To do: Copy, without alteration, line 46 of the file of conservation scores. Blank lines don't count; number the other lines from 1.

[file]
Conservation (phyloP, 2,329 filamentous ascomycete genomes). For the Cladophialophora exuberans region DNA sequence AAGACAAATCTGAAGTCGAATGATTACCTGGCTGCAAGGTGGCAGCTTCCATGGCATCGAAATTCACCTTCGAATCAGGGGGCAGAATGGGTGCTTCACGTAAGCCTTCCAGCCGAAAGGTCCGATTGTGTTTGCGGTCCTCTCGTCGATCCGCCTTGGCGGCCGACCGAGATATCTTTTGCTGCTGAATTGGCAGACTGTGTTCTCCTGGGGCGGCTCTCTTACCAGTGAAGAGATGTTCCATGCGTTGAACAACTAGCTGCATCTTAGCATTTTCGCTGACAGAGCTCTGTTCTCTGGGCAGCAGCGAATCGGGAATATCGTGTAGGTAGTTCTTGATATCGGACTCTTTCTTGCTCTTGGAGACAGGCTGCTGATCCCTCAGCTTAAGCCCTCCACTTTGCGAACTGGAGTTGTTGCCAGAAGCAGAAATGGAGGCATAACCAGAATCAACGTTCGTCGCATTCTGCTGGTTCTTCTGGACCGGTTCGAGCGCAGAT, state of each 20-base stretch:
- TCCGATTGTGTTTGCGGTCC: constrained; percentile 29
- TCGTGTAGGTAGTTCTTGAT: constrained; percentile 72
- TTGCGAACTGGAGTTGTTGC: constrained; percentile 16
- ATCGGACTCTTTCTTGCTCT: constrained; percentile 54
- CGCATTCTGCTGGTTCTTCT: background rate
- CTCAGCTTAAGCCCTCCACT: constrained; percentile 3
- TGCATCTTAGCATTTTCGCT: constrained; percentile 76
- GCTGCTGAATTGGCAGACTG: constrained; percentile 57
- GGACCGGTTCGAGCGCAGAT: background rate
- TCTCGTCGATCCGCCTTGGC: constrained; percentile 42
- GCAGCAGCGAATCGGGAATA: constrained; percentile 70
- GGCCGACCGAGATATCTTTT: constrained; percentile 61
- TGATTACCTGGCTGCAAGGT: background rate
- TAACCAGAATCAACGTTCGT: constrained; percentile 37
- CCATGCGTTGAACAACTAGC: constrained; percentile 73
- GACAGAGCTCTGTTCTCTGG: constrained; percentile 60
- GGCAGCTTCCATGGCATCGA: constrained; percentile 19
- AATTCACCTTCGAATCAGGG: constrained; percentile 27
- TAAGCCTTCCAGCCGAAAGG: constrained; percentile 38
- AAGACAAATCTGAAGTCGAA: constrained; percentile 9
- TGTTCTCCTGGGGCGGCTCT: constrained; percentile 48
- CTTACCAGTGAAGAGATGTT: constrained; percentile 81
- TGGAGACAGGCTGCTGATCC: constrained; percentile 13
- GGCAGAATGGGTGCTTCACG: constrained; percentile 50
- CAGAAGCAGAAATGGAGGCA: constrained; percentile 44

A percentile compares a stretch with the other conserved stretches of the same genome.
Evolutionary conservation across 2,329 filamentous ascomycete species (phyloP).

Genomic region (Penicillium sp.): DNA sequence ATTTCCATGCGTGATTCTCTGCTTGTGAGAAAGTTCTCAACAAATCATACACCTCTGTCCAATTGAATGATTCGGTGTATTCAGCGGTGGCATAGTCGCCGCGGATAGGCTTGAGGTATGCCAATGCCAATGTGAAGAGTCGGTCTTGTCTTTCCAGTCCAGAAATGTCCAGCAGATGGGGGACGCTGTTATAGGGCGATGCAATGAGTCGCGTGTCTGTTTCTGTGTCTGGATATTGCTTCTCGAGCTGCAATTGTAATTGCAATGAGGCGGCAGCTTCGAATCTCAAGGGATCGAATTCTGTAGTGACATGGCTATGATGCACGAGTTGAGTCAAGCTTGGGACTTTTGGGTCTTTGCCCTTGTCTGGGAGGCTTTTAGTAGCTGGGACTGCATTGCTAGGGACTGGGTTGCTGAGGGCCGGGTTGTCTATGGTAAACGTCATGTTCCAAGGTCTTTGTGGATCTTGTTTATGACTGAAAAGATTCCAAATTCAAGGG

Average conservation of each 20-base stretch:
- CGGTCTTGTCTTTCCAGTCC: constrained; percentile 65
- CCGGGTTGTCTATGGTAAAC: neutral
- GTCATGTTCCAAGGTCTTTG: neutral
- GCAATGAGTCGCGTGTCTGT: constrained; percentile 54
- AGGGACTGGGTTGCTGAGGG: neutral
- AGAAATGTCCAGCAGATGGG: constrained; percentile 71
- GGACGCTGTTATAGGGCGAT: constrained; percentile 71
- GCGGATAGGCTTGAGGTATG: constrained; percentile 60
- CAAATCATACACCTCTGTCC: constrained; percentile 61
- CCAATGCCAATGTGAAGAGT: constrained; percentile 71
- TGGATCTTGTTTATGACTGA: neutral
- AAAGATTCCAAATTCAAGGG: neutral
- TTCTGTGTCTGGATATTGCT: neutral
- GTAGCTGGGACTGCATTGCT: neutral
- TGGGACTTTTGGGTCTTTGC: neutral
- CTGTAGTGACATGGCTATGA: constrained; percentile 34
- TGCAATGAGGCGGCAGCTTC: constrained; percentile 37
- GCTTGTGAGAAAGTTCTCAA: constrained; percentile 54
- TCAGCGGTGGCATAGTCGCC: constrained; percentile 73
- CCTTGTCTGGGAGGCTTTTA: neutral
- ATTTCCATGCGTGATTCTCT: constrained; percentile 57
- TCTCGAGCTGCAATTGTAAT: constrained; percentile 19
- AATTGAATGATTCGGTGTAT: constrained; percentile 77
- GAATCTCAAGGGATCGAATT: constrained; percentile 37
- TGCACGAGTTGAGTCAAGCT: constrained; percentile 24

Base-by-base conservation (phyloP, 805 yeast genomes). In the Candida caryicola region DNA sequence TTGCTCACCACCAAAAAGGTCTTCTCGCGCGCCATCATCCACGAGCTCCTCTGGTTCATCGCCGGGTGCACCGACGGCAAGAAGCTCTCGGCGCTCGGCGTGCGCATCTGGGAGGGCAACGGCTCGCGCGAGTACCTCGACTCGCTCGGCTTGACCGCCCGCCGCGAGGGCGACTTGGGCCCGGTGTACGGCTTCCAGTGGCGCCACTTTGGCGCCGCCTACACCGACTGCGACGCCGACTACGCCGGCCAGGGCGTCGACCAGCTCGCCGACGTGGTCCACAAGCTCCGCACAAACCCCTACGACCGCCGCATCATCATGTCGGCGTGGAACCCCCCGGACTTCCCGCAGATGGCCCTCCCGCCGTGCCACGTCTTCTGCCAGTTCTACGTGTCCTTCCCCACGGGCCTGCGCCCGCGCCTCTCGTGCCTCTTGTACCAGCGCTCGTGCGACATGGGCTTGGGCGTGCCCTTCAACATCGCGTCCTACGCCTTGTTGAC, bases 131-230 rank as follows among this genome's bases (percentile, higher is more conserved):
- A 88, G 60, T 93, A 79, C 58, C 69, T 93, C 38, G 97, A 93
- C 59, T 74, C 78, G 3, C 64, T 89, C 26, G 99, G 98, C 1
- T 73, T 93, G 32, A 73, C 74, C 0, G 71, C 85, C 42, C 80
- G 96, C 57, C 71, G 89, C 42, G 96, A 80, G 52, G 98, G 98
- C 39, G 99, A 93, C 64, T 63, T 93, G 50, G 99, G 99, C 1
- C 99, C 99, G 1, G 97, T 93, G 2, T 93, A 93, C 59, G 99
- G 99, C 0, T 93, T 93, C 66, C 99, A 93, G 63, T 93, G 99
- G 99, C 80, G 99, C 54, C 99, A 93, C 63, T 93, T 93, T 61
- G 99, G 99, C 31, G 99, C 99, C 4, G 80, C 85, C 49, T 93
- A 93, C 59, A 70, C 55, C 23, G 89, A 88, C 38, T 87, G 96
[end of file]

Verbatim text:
- CTGTAGTGACATGGCTATGA: constrained; percentile 34